Selective permeation through hydrophobic–hydrophilic membranes
Article first published online: 9 MAR 2003
Copyright © 1989 John Wiley & Sons, Inc.
Journal of Applied Polymer Science
Volume 38, Issue 3, pages 453–461, 5 August 1989
How to Cite
Park, J. S. and Ruckenstein, E. (1989), Selective permeation through hydrophobic–hydrophilic membranes. J. Appl. Polym. Sci., 38: 453–461. doi: 10.1002/app.1989.070380305
- Issue published online: 9 MAR 2003
- Article first published online: 9 MAR 2003
- Manuscript Accepted: 29 JUL 1988
- Manuscript Received: 3 JUN 1988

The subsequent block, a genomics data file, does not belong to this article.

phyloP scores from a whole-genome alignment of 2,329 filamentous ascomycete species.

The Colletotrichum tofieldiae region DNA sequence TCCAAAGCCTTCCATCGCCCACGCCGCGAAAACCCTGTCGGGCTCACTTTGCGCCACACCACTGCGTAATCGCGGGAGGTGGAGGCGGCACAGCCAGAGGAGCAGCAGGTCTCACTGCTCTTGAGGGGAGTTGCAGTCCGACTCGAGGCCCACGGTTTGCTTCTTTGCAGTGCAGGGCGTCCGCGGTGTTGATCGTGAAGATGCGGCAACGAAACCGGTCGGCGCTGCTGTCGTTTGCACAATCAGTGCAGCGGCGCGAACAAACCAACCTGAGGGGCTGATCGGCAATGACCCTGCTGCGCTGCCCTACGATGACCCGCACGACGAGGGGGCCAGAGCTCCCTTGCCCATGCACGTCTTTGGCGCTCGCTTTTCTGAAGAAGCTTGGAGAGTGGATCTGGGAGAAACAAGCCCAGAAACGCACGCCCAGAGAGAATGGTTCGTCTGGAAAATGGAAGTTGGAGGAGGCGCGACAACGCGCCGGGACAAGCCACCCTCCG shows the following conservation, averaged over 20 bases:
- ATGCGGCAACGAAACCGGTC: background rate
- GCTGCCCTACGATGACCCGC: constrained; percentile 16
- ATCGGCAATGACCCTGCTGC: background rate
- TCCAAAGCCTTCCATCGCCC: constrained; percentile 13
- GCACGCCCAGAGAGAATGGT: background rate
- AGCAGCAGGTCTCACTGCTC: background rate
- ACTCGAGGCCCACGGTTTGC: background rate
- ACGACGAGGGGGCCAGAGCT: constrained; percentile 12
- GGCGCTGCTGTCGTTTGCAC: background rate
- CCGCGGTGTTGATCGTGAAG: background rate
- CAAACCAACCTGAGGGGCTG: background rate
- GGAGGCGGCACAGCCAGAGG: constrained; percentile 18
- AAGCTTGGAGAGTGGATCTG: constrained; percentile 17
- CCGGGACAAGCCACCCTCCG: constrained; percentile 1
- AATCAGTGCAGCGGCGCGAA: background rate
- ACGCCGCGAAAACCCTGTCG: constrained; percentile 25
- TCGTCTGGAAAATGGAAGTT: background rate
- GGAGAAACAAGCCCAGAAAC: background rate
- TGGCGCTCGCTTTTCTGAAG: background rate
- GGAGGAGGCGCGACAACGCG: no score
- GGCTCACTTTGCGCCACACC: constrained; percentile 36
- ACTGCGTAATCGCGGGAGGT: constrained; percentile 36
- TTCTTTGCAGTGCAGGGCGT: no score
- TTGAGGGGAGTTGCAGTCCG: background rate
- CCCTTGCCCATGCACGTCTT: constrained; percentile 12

Hydrophobic–hydrophilic composite membranes, containing polystyrene as the dispersed phase and polyacrylamide as the continuous phase, have been prepared by the concentrated emulsion polymerization method. They are highly absorptive for methyl chloride, benzene, and toluene, but poorly absorptive for cyclohexane. The absorption from toluene–cyclohexane mixtures was found to increse with increasing temperature and toluene concentration and to decrease with increasing fraction of polyacrylamide in the composite. The absorption is controlled by diffusion. The permeation rate through the membrane, which was determined by the pervaporation method, exhibits similar trends with respect to temperature, concentration, and fraction of polyacrylamide as absorption does. Higher permeation was obtained by increasing the temperature and by increasing the toluene concentration or by decreasing the fraction of polyacrylamide. The selectivity which was in the range of 4–8 varies inversely with the permeation rate through the membrane which was in the range of 2 × 103−1.0 × 104 g/m2 h.